Florida's 1.5% positive deviation from the norm helped offset NextEra's suboptimal California solar radiation. The Sunshine State is home to more than 43% of NextEra's overall U.S. solar capacity. Most of the company's Florida solar projects benefited from extra radiation during the three-month period under review, with only NextEra's Cotton Creek Solar Energy Center, Gulf Power Blue Indigo Energy and Blue Springs Solar Energy Center in the Florida panhandle noticeably in the red, with deviations ranging from a negative 1.1% to a negative 5%.
Only three of the top 10 owners of utility-scale solar capacity in the U.S. and Canada experienced positive solar radiation from the norm in the third quarter. Dominion Energy Inc. tops the charts, up a company average 2.6%. With approximately 60% of its photovoltaic portfolio in Virginia, the company benefited from a nearly 4% jump in radiation in the Old Dominion state. Recorded radiation at three Virginia-based 100-MW-plus Dominion solar projects deviated at a greater magnitude than at the state level. Fort Powhatan Solar Project, Colonial Trail West Solar Facility (US-3 Solar Project) and Southampton Solar (Amazon Solar Farm US East 6) all logged deviations close to 5%.
Extra radiation shone on most midsize owners, or companies holding between 780 MW and 1.4 GW of solar capacity. With three Texas-based projects making up 58% of the company's solar generation fleet logged mid-single-digit deviations, Lightsource BP Renewable Energy Investments Ltd. experienced the largest positive portfolio deviation across this segment. Lightsource's 134.7-MW Elm Branch Solar Project, located between Dallas and Waco, notably experienced 5% radiation upside. ENGIE SA is a close second at 2.3%. Enel SpA rounds out the top three.
MN8 Energy Inc., formerly Goldman Sachs Renewable Power LLC, brings up the rear, down 1.8%. MN8 Energy on Aug. 22, 2022, announced the acquisition of 14 New Energy Solar Ltd. solar energy facilities totaling 387 MW of operating capacity in a $244.5 million deal. Combined with MN8 Energy's current photovoltaic capacity, the transaction would bring the company's solar portfolio to 1.4 GW.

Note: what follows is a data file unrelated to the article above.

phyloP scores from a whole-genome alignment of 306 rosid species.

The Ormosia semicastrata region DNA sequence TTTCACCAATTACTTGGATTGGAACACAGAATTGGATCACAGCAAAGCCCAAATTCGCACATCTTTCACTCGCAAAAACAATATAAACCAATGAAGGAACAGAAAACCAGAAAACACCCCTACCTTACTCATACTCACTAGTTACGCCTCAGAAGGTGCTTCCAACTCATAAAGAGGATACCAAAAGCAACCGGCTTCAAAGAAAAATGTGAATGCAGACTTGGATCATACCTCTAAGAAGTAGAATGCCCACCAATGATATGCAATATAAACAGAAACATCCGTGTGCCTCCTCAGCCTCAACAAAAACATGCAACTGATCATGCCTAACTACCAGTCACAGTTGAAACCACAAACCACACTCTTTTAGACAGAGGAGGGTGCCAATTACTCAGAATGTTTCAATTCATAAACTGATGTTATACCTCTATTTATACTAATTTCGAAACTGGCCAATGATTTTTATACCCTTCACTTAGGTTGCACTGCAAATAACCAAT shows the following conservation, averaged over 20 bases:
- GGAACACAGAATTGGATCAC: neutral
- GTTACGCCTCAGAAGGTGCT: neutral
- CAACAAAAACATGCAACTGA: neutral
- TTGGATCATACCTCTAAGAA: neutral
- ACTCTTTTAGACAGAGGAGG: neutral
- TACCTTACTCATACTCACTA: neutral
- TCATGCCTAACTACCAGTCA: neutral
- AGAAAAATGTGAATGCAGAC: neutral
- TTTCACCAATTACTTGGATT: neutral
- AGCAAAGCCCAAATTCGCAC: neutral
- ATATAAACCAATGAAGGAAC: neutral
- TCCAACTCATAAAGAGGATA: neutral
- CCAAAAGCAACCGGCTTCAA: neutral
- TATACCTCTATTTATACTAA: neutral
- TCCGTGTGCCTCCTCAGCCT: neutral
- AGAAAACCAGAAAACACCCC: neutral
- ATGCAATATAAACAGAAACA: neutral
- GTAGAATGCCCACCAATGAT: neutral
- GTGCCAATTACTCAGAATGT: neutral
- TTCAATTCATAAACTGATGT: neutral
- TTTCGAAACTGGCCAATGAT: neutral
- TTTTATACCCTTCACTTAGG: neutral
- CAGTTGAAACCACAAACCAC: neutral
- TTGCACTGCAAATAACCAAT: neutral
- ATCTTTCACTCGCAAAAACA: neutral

Solar radiation is the mean surface downward short-wave radiation flux measured from the fifth-generation European Centre for Medium-Range Weather Forecasts reanalysis. This variable includes direct and diffuse solar radiation and is the model equivalent of global horizontal irradiance, the value measured by a pyranometer, a solar radiation measuring instrument. The data is available at quarter-degree latitudes and longitudes, a spacing of slightly over 27.5 km. This analysis compares third-quarter radiation values with the 20-year solar radiation average for the corresponding period.
Regulatory Research Associates is a group within S&P Global Commodity Insights.
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Kristin Larson, Dred Semodio and Chris Allen Villanueva contributed to this article.
This article was published by S&P Global Market Intelligence and not by S&P Global Ratings, which is a separately managed division of S&P Global.